The prevention of harm  

Even if we completely tracked children's actions and physical encounters by audiovisual means, they could still be attacked by a sexual 'predator' before we'd be able to intervene. It is not feasible to remove all risk from a minor's life. For instance, deception by strangers always remains a possibility unless we wish to transform people into fully remote-controlled cyborgs (except for the persons controlling them, of course). Furthermore, excessive fear and restrictions in the name of safety might hinder the child's development and cause developmental harm by trying to preclude it.

In the context of voluntary 'pedophile' relationships, a general prohibition may bring about frustration and sadness in the child. The destruction of an already existing relationship with a specific adult may even lead to real psychological trauma. Therefore, completely forbidding a relationship is an extreme measure that may only be morally justified in case of real danger, i.e. when there is serious evidence of the adult's lack of responsibility or integrity. 

As Huib Kort and G.  G. stated in their article Demons: The Utopian Dream of Safety

"There is no solution in repression, subversion or elimination."

For these reasons, we should rather strive for minimal risk within a general context of liberty. The ethical criteria mentioned above, in combination with the principle of over-all (non-directive) monitoring of the relationship and adult partner, aim at doing just that. 
 
As I tried to demonstrate above, the acceptance and monitoring of voluntary relationships will most probably lead to a decrease, rather than an increase in abuse incidents. I welcome anyone who disagrees with this assessment to offer well-argued suggestions for improving my ethical criteria. 

Until I receive such suggestions, I believe the principles formulated above to be sufficient. Opponents of any type of liberalization concerning 'pedophile' relationships should demonstrate why the legalization of relationships that follow my ethical criteria and are subject to parental monitoring would probably lead to an increase (rather than decrease) in abuse incidents. Also, they should henceforth refrain from stressing the 'self-evident truth' of their assumptions and the 'insanity' or 'evil intentions' of people who do not agree with them. 
Within forensic psychiatry, the view that it is possible to within clear ethical boundaries liberalize legislation concerning 'pedophile' relationships nowadays often seems to be regarded as a sign of a serious psychiatric problem. In such a case, professionals appear to associate the 'deviant' view to a lack of empathic abilities, and this in turn to disorders within the autism spectrum or narcissism. It does not even seem to matter whether there are other (unequivocal) signs for such a diagnosis or not.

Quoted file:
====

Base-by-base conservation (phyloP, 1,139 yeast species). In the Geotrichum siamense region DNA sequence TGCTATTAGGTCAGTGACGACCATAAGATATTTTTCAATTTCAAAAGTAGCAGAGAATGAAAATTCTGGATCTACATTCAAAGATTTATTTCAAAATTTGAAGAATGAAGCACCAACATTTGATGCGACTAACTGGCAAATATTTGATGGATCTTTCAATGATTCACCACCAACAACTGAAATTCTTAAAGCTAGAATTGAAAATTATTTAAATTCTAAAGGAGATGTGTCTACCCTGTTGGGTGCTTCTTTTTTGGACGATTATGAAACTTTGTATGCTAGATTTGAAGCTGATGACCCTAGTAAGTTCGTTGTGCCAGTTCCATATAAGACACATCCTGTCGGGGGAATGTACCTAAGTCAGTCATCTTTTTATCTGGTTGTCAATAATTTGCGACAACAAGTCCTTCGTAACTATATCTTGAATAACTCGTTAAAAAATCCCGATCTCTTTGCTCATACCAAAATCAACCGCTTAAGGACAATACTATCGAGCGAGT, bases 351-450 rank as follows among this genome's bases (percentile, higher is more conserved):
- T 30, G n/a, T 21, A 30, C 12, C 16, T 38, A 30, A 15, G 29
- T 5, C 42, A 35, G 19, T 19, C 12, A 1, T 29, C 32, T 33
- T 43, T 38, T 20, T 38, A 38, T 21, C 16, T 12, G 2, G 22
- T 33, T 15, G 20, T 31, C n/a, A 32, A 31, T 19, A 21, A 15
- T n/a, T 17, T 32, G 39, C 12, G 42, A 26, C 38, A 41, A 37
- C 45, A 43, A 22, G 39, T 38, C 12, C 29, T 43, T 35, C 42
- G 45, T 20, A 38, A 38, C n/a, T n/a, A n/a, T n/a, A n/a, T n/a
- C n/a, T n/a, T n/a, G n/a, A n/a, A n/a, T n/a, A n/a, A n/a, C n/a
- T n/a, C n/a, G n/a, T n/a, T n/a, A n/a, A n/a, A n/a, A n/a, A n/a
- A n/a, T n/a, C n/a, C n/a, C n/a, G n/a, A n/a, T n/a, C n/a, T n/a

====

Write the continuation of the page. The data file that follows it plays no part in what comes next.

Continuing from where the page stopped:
It is my claim that legalizing parentally monitored voluntary, positive relationships will lead to fewer cases of child abuse. Adults with 'pedophile' feelings will feel more accepted and more motivated to comply with ethical principles, and thanks to the parental supervision any immoral or risky actions will be detected sooner than in the present situation. Children won't need to remain silent about their feelings for adults, and everything will be much more in the open. Only extremely disturbed individuals would continue to assault or rape minors, and due to a greater integration of 'pedophiles', we should expect fewer individuals to become mentally deranged.

If my claim turned out to be unfounded, I would conclude that all 'pedophile' relationships should remain illegal and that even platonic relationships should be forbidden by parents or care-takers, because 'pedophiles' would typically even cross boundaries while being monitored. 'Pedophilia' would really be a dangerous syndrome, which would make sufferers from this disease too great of a risk to minors. However, so far I have no reason to think that I am wrong. 

Please note that I'm not dogmatic in my appeal for liberalization regarding monitored voluntary relationships. While writing this, I'm really convinced that a responsible type of liberalization would bring about changes in society that are good, constructive, and fair. Nevertheless, I'm open to convincing, reliable evidence or conclusive analytical arguments that would show the contrary to be true. Readers cannot expect me to simply follow the present consensus as 'the only sane thing to do', because this consensus does not take into account the kind of cases presented in this book. 

Harm caused by reactionary forces

Some critics hold that even though legalizing voluntary relationships within a society that fully accepts this type of relationships is as such morally sound, it could still endanger the psychological well-being of (former) minors in the long run. In their view, we could never be certain whether the societal acceptance will still be there after the child has grown up, so that the former minor might ultimately come to regard the relationship as negative. 

I honestly consider this a needlessly pessimistic view. Although I do agree that there can be a temporary wave of intolerance in response to an increase in relational liberty, this does not mean that we should expect an unending cycle of alternating tolerant and repressive periods without any enduring progress.